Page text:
Algorithms Can’t Cure All – Google Gives up Arbitrage Fight

Analysis,Search,SEM by on May 21, 2007 at 7:59 pm

I’m sure you’ve heard by now that Google has been kicking Made-For-AdSense (MFA) publishers out of AdSense. This follows multiple unsuccessful attempts to use algorithms to make the business of AdSense Arbitrage unprofitable.

First was AdSense Smart Pricing. Google intended to more closely align advertiser benefit with publisher payout (eg drop payouts to crappy, poorly converting websites). It certainly reduced payouts to MFA sites, but they continued to flourish.

Later was the AdWords Quality Score. Google introduced the AdWords Quality Score to reduce long-tail arbitrage (Arbitrageurs using millions of low cost keywords driving traffic to MFA landing pages). Quality Score is a poorly defined metric that accounts for the ‘quality’ of the relationship between the keyword, ad text and landing page. Arbitrageurs adapted and found other sources of traffic (SEO being chief among them).

So, finally after four years of automated attempts at making AdSense Arbitrage uneconomic, Google is kicking MFA-publishers out of AdSense. I’m sure they are using algorithms to identify accounts for manual review, but they’ve clearly made an important directional shift in how they think about the problem.

Avoiding the Algorithm Trap - Scalability does not require pure automation

At Quova, we initially tried to build an all-automated IP Geolocation system. In 2002 we acquired Real Mapping, a Dutch company that had taken a purely manual approach to mapping the Internet (rooms of analysts). We made the purchase to consolidate the market, however we got lucky with the technology synergies (yeah, I hate the word synergy too). Their manual approach was a great complement to Quova’s automated algorithms. By the time I left Quova in 2004 we had achieved the ideal blend: expert network geography analysts teaching an automated mapping system.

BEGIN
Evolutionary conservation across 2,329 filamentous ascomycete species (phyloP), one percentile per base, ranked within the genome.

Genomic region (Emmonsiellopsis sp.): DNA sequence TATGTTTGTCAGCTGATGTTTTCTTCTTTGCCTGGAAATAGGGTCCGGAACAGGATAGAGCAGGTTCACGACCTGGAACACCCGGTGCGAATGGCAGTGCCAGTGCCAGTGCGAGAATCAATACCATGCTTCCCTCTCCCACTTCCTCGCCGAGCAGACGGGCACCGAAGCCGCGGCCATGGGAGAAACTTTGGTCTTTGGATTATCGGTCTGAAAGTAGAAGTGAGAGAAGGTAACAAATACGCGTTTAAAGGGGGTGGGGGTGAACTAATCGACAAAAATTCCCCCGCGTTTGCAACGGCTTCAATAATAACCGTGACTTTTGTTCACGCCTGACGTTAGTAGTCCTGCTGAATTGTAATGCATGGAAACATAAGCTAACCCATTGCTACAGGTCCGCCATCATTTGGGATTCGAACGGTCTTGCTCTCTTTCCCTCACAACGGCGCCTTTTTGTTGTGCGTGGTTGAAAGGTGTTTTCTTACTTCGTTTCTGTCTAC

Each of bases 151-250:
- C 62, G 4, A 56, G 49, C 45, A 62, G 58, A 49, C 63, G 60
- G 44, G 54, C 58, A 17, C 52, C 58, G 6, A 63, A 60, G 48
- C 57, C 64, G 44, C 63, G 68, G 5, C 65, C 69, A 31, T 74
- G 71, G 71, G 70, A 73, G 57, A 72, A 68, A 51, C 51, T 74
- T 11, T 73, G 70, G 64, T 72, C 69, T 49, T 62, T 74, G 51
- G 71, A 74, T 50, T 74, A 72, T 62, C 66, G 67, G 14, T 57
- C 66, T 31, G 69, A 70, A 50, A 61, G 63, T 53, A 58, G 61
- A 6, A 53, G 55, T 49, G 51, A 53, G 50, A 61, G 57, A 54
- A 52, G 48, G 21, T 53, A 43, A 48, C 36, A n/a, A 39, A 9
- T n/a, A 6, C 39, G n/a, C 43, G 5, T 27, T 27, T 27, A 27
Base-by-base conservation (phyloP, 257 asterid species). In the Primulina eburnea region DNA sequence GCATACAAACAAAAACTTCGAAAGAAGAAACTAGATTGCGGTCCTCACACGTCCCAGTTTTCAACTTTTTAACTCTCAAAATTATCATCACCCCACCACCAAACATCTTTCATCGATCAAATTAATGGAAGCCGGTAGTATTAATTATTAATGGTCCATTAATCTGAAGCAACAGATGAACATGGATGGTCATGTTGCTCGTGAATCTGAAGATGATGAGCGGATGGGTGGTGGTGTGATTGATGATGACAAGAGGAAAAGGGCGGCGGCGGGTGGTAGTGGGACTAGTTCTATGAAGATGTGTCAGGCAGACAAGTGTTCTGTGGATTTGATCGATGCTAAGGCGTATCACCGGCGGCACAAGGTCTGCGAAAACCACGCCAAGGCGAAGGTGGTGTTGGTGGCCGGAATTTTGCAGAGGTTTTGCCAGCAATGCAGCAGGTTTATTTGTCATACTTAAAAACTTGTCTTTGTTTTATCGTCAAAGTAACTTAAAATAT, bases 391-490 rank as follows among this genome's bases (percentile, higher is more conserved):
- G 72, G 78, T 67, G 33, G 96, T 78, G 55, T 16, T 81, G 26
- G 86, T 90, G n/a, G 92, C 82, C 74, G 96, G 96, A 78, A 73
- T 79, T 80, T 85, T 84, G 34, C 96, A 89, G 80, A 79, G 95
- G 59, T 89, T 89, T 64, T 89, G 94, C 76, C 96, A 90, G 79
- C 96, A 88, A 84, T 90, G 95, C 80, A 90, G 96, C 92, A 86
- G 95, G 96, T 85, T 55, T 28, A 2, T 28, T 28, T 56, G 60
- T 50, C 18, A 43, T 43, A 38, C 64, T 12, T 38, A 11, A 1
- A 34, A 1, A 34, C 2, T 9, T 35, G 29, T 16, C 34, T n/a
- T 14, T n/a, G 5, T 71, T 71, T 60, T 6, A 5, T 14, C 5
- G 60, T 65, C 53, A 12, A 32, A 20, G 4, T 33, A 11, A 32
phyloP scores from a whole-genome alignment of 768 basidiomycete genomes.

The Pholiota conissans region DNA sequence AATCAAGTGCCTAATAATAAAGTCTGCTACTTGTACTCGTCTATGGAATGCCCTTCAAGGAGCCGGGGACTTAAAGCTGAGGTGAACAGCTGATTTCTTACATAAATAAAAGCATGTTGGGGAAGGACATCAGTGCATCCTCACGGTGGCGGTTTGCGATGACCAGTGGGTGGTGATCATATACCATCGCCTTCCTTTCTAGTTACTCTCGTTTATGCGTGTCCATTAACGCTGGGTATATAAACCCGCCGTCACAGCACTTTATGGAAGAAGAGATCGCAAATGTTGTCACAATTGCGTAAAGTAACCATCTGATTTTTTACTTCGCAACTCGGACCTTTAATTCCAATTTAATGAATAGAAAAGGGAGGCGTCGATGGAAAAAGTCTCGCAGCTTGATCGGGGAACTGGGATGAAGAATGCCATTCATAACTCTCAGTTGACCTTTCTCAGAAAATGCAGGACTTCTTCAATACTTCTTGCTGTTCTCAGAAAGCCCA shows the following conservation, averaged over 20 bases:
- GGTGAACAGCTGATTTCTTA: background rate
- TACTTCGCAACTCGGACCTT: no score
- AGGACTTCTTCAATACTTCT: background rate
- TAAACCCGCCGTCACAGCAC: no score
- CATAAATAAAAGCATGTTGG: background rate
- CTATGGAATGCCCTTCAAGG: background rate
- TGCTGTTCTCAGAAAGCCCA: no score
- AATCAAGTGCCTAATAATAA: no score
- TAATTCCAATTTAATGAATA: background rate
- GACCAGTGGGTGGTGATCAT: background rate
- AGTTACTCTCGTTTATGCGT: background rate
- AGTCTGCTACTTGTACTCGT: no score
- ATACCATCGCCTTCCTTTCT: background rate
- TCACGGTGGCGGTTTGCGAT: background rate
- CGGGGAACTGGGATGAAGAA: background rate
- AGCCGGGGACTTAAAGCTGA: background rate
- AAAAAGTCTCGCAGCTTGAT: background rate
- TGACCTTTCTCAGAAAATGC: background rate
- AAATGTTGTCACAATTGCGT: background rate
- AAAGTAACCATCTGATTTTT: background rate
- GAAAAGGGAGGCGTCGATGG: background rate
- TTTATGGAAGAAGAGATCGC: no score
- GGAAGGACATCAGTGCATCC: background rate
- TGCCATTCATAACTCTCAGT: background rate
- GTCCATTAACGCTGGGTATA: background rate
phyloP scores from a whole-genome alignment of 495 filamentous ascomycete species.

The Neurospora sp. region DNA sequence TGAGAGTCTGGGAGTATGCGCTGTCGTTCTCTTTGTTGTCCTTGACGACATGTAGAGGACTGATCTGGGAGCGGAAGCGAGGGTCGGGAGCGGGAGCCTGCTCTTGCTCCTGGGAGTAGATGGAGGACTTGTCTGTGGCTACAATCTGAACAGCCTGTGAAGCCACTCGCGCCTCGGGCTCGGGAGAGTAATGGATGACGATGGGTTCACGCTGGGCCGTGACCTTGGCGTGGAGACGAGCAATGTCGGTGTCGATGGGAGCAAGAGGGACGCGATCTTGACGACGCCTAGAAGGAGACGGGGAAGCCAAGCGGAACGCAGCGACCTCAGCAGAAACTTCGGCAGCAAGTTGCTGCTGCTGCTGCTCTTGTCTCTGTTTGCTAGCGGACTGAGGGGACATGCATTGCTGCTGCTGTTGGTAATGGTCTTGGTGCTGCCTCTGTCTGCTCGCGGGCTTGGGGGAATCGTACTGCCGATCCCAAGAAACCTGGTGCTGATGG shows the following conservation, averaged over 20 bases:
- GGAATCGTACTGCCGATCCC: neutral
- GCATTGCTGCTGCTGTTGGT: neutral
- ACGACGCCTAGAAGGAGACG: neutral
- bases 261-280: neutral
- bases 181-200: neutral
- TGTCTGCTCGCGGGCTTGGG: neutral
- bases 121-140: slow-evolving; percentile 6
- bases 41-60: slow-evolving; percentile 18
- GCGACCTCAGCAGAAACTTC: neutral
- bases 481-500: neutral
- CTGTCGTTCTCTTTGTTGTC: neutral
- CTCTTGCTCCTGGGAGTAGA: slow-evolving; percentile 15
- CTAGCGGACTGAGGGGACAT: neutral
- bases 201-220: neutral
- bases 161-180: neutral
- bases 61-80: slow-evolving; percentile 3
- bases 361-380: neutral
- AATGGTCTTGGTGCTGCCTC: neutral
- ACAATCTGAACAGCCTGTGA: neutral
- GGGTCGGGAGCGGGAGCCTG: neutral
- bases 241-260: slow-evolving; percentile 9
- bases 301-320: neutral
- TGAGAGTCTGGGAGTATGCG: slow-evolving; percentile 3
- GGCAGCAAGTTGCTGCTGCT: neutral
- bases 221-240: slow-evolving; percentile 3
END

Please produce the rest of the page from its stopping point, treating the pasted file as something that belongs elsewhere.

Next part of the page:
I’ve seen countless hours poured into automated solutions to intractable problems. In many cases (particularly in startups), the answer isn’t a more elegant algorithm. A lot more can be accomplished quickly if you use automation to solve 95% of the problem and manual labor to get the rest. I’ll use Excel to clean data to the point where I can manually clean the rest or we’ll outsource a project to Elance instead of trying to automate the full task.

But what about Google’s Algorithms?

Although Google is most known for their algorithmic prowess, they depend heavily on legions of people that review:

  • web sites
  • ad text
  • search results

They are even now reaching out to the web at large, asking for help in identifying things like search spam and paid links.

In many ways, Google has become a master of blending automation with manual techniques. I have to admit that I’m surprised how long it took them to acknowledge that their algorithms alone couldn’t beat the Arbitrageurs.


No comments yet.

RSS feed for comments on this post.

Sorry, the comment form is closed at this time.

This work is licensed under a Creative Commons Attribution-NonCommercial-ShareAlike 2.5 License. | Dave Naffziger's BlogDave & Iva Naffziger